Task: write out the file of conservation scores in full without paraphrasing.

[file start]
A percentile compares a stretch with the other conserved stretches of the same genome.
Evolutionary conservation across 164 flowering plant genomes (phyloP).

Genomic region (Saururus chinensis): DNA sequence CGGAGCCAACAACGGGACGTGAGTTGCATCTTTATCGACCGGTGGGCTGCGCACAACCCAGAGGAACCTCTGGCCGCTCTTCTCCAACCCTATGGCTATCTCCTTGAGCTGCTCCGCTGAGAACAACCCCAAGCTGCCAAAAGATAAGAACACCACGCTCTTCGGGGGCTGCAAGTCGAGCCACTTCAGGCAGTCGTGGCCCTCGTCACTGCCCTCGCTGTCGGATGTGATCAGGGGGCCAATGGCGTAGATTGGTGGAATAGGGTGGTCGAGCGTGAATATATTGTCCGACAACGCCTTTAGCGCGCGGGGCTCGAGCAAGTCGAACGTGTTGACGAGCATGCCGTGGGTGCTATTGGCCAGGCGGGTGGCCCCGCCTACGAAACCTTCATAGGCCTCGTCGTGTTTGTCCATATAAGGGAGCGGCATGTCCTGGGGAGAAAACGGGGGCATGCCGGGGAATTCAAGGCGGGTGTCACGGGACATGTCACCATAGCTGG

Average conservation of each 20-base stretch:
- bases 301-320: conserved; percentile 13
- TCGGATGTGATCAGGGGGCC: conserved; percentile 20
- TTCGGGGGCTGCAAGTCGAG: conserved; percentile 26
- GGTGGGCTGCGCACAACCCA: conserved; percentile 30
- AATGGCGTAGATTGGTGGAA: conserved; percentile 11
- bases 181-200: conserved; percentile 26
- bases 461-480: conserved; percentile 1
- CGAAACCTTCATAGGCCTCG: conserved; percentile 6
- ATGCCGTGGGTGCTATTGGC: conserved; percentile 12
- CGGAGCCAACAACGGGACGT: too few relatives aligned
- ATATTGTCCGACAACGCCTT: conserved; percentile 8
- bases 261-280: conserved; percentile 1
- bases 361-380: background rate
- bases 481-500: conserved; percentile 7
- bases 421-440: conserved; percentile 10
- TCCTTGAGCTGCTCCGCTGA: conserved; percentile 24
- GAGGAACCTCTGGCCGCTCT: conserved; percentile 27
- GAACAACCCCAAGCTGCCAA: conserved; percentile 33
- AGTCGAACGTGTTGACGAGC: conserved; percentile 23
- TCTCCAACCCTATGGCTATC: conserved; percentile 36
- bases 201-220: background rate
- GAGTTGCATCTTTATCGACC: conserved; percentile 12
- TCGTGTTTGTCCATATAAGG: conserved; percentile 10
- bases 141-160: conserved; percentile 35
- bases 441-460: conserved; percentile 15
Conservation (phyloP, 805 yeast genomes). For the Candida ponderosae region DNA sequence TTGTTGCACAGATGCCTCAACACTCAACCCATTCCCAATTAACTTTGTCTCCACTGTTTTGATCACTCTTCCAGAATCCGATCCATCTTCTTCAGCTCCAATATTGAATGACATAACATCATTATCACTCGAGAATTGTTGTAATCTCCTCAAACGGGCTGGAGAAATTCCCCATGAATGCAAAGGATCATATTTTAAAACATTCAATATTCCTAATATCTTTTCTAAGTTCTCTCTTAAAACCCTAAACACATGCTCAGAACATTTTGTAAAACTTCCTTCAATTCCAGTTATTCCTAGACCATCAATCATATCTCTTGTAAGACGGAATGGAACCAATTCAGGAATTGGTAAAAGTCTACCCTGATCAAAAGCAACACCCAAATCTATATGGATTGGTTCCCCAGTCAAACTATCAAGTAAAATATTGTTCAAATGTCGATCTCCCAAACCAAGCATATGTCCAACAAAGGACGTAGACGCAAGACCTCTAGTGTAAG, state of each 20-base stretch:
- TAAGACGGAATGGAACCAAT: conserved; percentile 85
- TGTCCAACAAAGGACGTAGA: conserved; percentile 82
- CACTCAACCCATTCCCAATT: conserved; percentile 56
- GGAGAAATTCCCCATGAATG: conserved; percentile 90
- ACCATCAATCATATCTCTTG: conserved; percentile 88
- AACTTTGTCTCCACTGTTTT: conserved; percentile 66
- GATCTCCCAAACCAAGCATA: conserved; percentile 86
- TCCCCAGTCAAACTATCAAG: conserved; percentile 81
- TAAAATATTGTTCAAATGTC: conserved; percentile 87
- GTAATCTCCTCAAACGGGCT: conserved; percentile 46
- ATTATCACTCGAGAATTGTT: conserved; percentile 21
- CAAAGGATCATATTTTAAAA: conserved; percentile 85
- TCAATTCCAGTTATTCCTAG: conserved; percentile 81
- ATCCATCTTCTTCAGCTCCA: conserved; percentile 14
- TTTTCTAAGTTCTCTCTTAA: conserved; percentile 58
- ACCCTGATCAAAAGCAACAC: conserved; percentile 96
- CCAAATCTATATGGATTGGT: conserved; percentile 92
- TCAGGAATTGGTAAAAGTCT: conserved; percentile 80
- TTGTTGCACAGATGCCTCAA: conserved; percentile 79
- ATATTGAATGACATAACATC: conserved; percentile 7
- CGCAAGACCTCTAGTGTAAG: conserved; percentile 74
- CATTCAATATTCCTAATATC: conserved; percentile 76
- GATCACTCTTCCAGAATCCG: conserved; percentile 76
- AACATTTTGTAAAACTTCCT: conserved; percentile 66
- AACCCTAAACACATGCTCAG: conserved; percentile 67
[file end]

A percentile compares a stretch with the other conserved stretches of the same genome.
Evolutionary conservation across 164 flowering plant genomes (phyloP).

Genomic region (Saururus chinensis): DNA sequence CGGAGCCAACAACGGGACGTGAGTTGCATCTTTATCGACCGGTGGGCTGCGCACAACCCAGAGGAACCTCTGGCCGCTCTTCTCCAACCCTATGGCTATCTCCTTGAGCTGCTCCGCTGAGAACAACCCCAAGCTGCCAAAAGATAAGAACACCACGCTCTTCGGGGGCTGCAAGTCGAGCCACTTCAGGCAGTCGTGGCCCTCGTCACTGCCCTCGCTGTCGGATGTGATCAGGGGGCCAATGGCGTAGATTGGTGGAATAGGGTGGTCGAGCGTGAATATATTGTCCGACAACGCCTTTAGCGCGCGGGGCTCGAGCAAGTCGAACGTGTTGACGAGCATGCCGTGGGTGCTATTGGCCAGGCGGGTGGCCCCGCCTACGAAACCTTCATAGGCCTCGTCGTGTTTGTCCATATAAGGGAGCGGCATGTCCTGGGGAGAAAACGGGGGCATGCCGGGGAATTCAAGGCGGGTGTCACGGGACATGTCACCATAGCTGG

Average conservation of each 20-base stretch:
- bases 301-320: conserved; percentile 13
- TCGGATGTGATCAGGGGGCC: conserved; percentile 20
- TTCGGGGGCTGCAAGTCGAG: conserved; percentile 26
- GGTGGGCTGCGCACAACCCA: conserved; percentile 30
- AATGGCGTAGATTGGTGGAA: conserved; percentile 11
- bases 181-200: conserved; percentile 26
- bases 461-480: conserved; percentile 1
- CGAAACCTTCATAGGCCTCG: conserved; percentile 6
- ATGCCGTGGGTGCTATTGGC: conserved; percentile 12
- CGGAGCCAACAACGGGACGT: too few relatives aligned
- ATATTGTCCGACAACGCCTT: conserved; percentile 8
- bases 261-280: conserved; percentile 1
- bases 361-380: background rate
- bases 481-500: conserved; percentile 7
- bases 421-440: conserved; percentile 10
- TCCTTGAGCTGCTCCGCTGA: conserved; percentile 24
- GAGGAACCTCTGGCCGCTCT: conserved; percentile 27
- GAACAACCCCAAGCTGCCAA: conserved; percentile 33
- AGTCGAACGTGTTGACGAGC: conserved; percentile 23
- TCTCCAACCCTATGGCTATC: conserved; percentile 36
- bases 201-220: background rate
- GAGTTGCATCTTTATCGACC: conserved; percentile 12
- TCGTGTTTGTCCATATAAGG: conserved; percentile 10
- bases 141-160: conserved; percentile 35
- bases 441-460: conserved; percentile 15
Conservation (phyloP, 805 yeast genomes). For the Candida ponderosae region DNA sequence TTGTTGCACAGATGCCTCAACACTCAACCCATTCCCAATTAACTTTGTCTCCACTGTTTTGATCACTCTTCCAGAATCCGATCCATCTTCTTCAGCTCCAATATTGAATGACATAACATCATTATCACTCGAGAATTGTTGTAATCTCCTCAAACGGGCTGGAGAAATTCCCCATGAATGCAAAGGATCATATTTTAAAACATTCAATATTCCTAATATCTTTTCTAAGTTCTCTCTTAAAACCCTAAACACATGCTCAGAACATTTTGTAAAACTTCCTTCAATTCCAGTTATTCCTAGACCATCAATCATATCTCTTGTAAGACGGAATGGAACCAATTCAGGAATTGGTAAAAGTCTACCCTGATCAAAAGCAACACCCAAATCTATATGGATTGGTTCCCCAGTCAAACTATCAAGTAAAATATTGTTCAAATGTCGATCTCCCAAACCAAGCATATGTCCAACAAAGGACGTAGACGCAAGACCTCTAGTGTAAG, state of each 20-base stretch:
- TAAGACGGAATGGAACCAAT: conserved; percentile 85
- TGTCCAACAAAGGACGTAGA: conserved; percentile 82
- CACTCAACCCATTCCCAATT: conserved; percentile 56
- GGAGAAATTCCCCATGAATG: conserved; percentile 90
- ACCATCAATCATATCTCTTG: conserved; percentile 88
- AACTTTGTCTCCACTGTTTT: conserved; percentile 66
- GATCTCCCAAACCAAGCATA: conserved; percentile 86
- TCCCCAGTCAAACTATCAAG: conserved; percentile 81
- TAAAATATTGTTCAAATGTC: conserved; percentile 87
- GTAATCTCCTCAAACGGGCT: conserved; percentile 46
- ATTATCACTCGAGAATTGTT: conserved; percentile 21
- CAAAGGATCATATTTTAAAA: conserved; percentile 85
- TCAATTCCAGTTATTCCTAG: conserved; percentile 81
- ATCCATCTTCTTCAGCTCCA: conserved; percentile 14
- TTTTCTAAGTTCTCTCTTAA: conserved; percentile 58
- ACCCTGATCAAAAGCAACAC: conserved; percentile 96
- CCAAATCTATATGGATTGGT: conserved; percentile 92
- TCAGGAATTGGTAAAAGTCT: conserved; percentile 80
- TTGTTGCACAGATGCCTCAA: conserved; percentile 79
- ATATTGAATGACATAACATC: conserved; percentile 7
- CGCAAGACCTCTAGTGTAAG: conserved; percentile 74
- CATTCAATATTCCTAATATC: conserved; percentile 76
- GATCACTCTTCCAGAATCCG: conserved; percentile 76
- AACATTTTGTAAAACTTCCT: conserved; percentile 66
- AACCCTAAACACATGCTCAG: conserved; percentile 67